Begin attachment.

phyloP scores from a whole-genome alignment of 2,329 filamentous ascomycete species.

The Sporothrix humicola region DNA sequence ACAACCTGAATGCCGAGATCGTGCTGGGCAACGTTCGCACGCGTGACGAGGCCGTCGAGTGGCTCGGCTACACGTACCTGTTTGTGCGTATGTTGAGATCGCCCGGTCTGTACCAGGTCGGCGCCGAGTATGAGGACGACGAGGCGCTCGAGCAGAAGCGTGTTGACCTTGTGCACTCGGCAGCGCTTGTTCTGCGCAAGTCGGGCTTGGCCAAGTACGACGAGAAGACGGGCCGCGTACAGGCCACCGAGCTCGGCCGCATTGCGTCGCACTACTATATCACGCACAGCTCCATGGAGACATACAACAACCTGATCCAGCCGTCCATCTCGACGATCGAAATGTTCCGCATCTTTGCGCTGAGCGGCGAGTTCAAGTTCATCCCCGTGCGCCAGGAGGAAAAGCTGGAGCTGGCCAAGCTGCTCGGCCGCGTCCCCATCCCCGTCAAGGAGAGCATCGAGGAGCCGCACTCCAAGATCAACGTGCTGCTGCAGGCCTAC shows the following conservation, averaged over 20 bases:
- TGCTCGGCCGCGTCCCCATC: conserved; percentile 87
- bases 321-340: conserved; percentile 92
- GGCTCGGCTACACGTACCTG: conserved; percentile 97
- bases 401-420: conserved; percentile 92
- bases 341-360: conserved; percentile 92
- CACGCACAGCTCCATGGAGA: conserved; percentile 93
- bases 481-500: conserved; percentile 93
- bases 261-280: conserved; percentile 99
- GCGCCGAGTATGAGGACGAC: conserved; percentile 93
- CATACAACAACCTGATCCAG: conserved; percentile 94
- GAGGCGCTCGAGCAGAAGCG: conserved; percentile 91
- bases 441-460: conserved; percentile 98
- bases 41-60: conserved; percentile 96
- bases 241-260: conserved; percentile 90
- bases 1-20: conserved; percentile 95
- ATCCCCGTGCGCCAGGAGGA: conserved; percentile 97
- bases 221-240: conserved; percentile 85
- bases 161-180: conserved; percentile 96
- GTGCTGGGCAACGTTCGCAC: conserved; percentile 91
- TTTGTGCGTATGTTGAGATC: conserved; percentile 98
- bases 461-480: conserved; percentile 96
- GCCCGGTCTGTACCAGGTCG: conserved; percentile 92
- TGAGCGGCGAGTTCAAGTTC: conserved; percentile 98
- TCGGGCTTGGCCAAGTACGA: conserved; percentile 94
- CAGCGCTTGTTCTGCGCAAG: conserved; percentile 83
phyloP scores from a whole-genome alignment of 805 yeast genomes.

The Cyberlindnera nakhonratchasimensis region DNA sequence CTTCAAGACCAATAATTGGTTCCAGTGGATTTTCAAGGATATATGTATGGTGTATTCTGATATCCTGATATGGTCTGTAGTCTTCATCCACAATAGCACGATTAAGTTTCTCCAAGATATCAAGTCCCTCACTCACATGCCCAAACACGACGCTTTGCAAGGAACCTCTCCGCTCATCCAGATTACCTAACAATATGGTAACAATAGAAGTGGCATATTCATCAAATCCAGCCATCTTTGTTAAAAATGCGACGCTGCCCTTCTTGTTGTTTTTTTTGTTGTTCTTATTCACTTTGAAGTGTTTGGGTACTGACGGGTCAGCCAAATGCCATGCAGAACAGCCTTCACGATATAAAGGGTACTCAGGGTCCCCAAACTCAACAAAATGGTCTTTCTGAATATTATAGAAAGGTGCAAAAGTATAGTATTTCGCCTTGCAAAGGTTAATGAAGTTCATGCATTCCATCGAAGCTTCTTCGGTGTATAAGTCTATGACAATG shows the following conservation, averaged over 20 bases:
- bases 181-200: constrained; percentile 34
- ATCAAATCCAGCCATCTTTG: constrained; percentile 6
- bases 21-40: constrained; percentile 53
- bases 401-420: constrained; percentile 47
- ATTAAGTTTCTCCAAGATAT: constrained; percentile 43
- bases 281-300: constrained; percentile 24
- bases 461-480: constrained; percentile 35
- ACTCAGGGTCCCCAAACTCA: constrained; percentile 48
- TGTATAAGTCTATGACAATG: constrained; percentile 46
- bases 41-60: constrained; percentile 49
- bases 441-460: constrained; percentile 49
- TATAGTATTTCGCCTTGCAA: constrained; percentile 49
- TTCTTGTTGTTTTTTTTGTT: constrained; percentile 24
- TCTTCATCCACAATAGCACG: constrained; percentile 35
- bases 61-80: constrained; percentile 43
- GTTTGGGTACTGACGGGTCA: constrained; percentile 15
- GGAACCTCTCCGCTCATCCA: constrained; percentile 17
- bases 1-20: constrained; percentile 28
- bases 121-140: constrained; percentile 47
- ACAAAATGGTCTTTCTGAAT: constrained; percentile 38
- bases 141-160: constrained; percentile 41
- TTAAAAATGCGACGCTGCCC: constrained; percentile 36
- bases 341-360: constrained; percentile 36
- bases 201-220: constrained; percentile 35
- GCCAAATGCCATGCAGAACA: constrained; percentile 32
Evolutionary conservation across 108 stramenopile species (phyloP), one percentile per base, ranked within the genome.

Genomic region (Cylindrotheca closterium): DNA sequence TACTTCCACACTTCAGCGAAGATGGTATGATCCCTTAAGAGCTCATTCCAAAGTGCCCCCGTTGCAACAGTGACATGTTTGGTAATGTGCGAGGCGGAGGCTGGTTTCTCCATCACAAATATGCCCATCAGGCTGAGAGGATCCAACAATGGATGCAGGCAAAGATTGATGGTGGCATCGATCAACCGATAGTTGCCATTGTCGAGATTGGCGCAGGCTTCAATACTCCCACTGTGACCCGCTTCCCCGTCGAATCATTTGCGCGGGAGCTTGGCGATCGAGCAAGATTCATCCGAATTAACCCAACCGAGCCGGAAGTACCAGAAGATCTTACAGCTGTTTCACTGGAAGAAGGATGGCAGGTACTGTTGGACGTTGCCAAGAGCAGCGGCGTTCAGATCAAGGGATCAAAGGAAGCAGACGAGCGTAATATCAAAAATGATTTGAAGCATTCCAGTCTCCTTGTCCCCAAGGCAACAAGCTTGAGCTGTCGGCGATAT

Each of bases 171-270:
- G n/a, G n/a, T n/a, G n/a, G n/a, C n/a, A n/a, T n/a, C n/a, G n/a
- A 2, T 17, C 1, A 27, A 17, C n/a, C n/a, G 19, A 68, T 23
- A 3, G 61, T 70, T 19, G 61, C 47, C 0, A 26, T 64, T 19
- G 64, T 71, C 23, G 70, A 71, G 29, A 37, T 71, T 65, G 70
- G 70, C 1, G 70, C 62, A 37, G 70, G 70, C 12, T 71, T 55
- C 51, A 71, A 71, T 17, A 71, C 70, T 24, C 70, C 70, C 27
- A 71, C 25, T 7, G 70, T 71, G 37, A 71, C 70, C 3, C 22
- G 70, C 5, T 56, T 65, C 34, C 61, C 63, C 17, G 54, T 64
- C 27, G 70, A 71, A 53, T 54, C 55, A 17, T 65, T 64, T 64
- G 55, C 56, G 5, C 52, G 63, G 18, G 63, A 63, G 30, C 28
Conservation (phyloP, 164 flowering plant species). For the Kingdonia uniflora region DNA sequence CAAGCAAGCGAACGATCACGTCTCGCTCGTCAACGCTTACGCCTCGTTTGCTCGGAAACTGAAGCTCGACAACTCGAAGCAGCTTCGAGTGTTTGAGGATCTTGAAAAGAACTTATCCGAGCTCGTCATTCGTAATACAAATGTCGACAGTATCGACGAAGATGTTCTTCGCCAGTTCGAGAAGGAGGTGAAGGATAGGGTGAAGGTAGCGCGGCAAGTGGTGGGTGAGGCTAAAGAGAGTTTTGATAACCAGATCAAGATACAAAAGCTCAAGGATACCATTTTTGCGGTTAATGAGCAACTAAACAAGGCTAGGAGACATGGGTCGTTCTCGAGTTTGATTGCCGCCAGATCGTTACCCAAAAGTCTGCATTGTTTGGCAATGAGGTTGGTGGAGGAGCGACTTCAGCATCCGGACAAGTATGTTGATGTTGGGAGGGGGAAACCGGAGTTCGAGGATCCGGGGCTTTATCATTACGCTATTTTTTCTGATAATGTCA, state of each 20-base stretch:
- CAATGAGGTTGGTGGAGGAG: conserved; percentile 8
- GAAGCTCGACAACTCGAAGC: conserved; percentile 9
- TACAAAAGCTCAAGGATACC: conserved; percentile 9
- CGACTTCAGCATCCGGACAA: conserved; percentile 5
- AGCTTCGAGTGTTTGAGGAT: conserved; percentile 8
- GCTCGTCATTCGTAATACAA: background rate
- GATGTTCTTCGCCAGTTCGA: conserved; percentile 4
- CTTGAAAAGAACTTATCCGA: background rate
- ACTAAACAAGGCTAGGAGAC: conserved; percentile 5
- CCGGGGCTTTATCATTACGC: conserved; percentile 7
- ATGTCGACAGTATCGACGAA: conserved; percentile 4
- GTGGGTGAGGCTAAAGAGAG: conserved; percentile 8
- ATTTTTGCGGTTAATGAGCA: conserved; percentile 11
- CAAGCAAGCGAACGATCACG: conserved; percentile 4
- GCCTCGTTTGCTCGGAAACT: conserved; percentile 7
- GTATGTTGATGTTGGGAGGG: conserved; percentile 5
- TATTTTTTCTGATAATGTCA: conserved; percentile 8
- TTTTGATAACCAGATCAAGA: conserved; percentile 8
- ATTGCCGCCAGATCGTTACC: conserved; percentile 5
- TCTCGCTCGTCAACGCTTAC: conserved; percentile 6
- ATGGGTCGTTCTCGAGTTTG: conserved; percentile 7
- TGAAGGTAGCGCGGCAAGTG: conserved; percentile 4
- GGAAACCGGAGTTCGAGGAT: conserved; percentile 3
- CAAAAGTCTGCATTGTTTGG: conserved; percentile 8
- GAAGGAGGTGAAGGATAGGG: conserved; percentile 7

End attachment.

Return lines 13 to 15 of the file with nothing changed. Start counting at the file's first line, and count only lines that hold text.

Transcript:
- GAGGCGCTCGAGCAGAAGCG: conserved; percentile 91
- bases 441-460: conserved; percentile 98
- bases 41-60: conserved; percentile 96